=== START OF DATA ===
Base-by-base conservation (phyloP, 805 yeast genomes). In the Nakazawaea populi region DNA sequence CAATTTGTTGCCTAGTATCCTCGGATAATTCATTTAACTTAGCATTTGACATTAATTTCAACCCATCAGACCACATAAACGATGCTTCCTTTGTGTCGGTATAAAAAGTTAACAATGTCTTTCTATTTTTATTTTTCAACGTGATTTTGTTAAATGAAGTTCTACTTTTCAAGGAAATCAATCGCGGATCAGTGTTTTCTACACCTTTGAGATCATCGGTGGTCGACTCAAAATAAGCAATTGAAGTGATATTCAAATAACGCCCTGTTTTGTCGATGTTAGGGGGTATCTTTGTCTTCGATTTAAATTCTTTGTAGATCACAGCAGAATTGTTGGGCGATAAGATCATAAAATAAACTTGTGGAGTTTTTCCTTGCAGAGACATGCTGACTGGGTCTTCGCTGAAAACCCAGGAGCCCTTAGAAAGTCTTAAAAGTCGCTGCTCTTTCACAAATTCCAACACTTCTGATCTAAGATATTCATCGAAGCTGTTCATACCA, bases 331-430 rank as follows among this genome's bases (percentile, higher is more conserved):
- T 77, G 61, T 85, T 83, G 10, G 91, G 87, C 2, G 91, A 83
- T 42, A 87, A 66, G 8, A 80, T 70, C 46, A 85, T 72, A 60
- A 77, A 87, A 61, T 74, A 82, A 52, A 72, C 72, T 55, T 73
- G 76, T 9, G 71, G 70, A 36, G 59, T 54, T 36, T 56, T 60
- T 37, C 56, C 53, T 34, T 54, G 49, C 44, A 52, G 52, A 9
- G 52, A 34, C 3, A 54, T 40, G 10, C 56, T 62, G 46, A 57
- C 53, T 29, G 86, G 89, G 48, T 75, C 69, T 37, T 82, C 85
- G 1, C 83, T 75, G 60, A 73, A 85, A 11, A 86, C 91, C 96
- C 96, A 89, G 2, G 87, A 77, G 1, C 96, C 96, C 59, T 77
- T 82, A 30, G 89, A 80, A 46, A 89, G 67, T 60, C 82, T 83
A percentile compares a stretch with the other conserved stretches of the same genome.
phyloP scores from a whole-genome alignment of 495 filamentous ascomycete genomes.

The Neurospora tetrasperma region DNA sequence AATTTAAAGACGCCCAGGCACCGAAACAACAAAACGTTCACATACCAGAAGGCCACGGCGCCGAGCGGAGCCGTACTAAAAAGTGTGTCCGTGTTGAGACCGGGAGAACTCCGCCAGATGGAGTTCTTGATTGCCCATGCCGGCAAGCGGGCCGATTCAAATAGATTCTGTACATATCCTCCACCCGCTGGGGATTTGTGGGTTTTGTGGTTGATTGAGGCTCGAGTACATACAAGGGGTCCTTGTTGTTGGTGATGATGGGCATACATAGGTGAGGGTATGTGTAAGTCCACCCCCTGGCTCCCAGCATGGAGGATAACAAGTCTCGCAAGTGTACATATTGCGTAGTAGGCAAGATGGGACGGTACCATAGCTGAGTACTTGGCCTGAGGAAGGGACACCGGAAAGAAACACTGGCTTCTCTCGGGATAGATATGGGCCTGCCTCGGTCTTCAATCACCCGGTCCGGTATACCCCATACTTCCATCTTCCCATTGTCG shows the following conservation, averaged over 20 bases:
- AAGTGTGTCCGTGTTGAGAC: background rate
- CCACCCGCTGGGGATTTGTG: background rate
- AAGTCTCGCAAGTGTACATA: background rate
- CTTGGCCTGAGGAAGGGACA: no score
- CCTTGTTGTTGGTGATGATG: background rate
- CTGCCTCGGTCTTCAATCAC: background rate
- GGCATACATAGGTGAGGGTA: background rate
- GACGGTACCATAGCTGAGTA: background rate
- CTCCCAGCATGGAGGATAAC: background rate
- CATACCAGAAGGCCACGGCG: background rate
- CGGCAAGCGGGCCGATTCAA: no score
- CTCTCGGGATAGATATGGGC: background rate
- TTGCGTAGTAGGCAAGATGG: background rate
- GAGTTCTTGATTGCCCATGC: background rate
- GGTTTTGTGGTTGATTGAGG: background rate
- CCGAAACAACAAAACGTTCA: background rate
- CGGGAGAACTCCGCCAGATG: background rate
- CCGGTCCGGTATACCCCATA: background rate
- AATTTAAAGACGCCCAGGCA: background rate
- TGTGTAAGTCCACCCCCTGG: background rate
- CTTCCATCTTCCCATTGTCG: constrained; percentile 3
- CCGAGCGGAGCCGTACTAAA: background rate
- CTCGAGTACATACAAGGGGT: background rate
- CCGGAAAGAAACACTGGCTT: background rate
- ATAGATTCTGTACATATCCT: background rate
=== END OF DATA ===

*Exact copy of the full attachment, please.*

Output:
Base-by-base conservation (phyloP, 805 yeast genomes). In the Nakazawaea populi region DNA sequence CAATTTGTTGCCTAGTATCCTCGGATAATTCATTTAACTTAGCATTTGACATTAATTTCAACCCATCAGACCACATAAACGATGCTTCCTTTGTGTCGGTATAAAAAGTTAACAATGTCTTTCTATTTTTATTTTTCAACGTGATTTTGTTAAATGAAGTTCTACTTTTCAAGGAAATCAATCGCGGATCAGTGTTTTCTACACCTTTGAGATCATCGGTGGTCGACTCAAAATAAGCAATTGAAGTGATATTCAAATAACGCCCTGTTTTGTCGATGTTAGGGGGTATCTTTGTCTTCGATTTAAATTCTTTGTAGATCACAGCAGAATTGTTGGGCGATAAGATCATAAAATAAACTTGTGGAGTTTTTCCTTGCAGAGACATGCTGACTGGGTCTTCGCTGAAAACCCAGGAGCCCTTAGAAAGTCTTAAAAGTCGCTGCTCTTTCACAAATTCCAACACTTCTGATCTAAGATATTCATCGAAGCTGTTCATACCA, bases 331-430 rank as follows among this genome's bases (percentile, higher is more conserved):
- T 77, G 61, T 85, T 83, G 10, G 91, G 87, C 2, G 91, A 83
- T 42, A 87, A 66, G 8, A 80, T 70, C 46, A 85, T 72, A 60
- A 77, A 87, A 61, T 74, A 82, A 52, A 72, C 72, T 55, T 73
- G 76, T 9, G 71, G 70, A 36, G 59, T 54, T 36, T 56, T 60
- T 37, C 56, C 53, T 34, T 54, G 49, C 44, A 52, G 52, A 9
- G 52, A 34, C 3, A 54, T 40, G 10, C 56, T 62, G 46, A 57
- C 53, T 29, G 86, G 89, G 48, T 75, C 69, T 37, T 82, C 85
- G 1, C 83, T 75, G 60, A 73, A 85, A 11, A 86, C 91, C 96
- C 96, A 89, G 2, G 87, A 77, G 1, C 96, C 96, C 59, T 77
- T 82, A 30, G 89, A 80, A 46, A 89, G 67, T 60, C 82, T 83
A percentile compares a stretch with the other conserved stretches of the same genome.
phyloP scores from a whole-genome alignment of 495 filamentous ascomycete genomes.

The Neurospora tetrasperma region DNA sequence AATTTAAAGACGCCCAGGCACCGAAACAACAAAACGTTCACATACCAGAAGGCCACGGCGCCGAGCGGAGCCGTACTAAAAAGTGTGTCCGTGTTGAGACCGGGAGAACTCCGCCAGATGGAGTTCTTGATTGCCCATGCCGGCAAGCGGGCCGATTCAAATAGATTCTGTACATATCCTCCACCCGCTGGGGATTTGTGGGTTTTGTGGTTGATTGAGGCTCGAGTACATACAAGGGGTCCTTGTTGTTGGTGATGATGGGCATACATAGGTGAGGGTATGTGTAAGTCCACCCCCTGGCTCCCAGCATGGAGGATAACAAGTCTCGCAAGTGTACATATTGCGTAGTAGGCAAGATGGGACGGTACCATAGCTGAGTACTTGGCCTGAGGAAGGGACACCGGAAAGAAACACTGGCTTCTCTCGGGATAGATATGGGCCTGCCTCGGTCTTCAATCACCCGGTCCGGTATACCCCATACTTCCATCTTCCCATTGTCG shows the following conservation, averaged over 20 bases:
- AAGTGTGTCCGTGTTGAGAC: background rate
- CCACCCGCTGGGGATTTGTG: background rate
- AAGTCTCGCAAGTGTACATA: background rate
- CTTGGCCTGAGGAAGGGACA: no score
- CCTTGTTGTTGGTGATGATG: background rate
- CTGCCTCGGTCTTCAATCAC: background rate
- GGCATACATAGGTGAGGGTA: background rate
- GACGGTACCATAGCTGAGTA: background rate
- CTCCCAGCATGGAGGATAAC: background rate
- CATACCAGAAGGCCACGGCG: background rate
- CGGCAAGCGGGCCGATTCAA: no score
- CTCTCGGGATAGATATGGGC: background rate
- TTGCGTAGTAGGCAAGATGG: background rate
- GAGTTCTTGATTGCCCATGC: background rate
- GGTTTTGTGGTTGATTGAGG: background rate
- CCGAAACAACAAAACGTTCA: background rate
- CGGGAGAACTCCGCCAGATG: background rate
- CCGGTCCGGTATACCCCATA: background rate
- AATTTAAAGACGCCCAGGCA: background rate
- TGTGTAAGTCCACCCCCTGG: background rate
- CTTCCATCTTCCCATTGTCG: constrained; percentile 3
- CCGAGCGGAGCCGTACTAAA: background rate
- CTCGAGTACATACAAGGGGT: background rate
- CCGGAAAGAAACACTGGCTT: background rate
- ATAGATTCTGTACATATCCT: background rate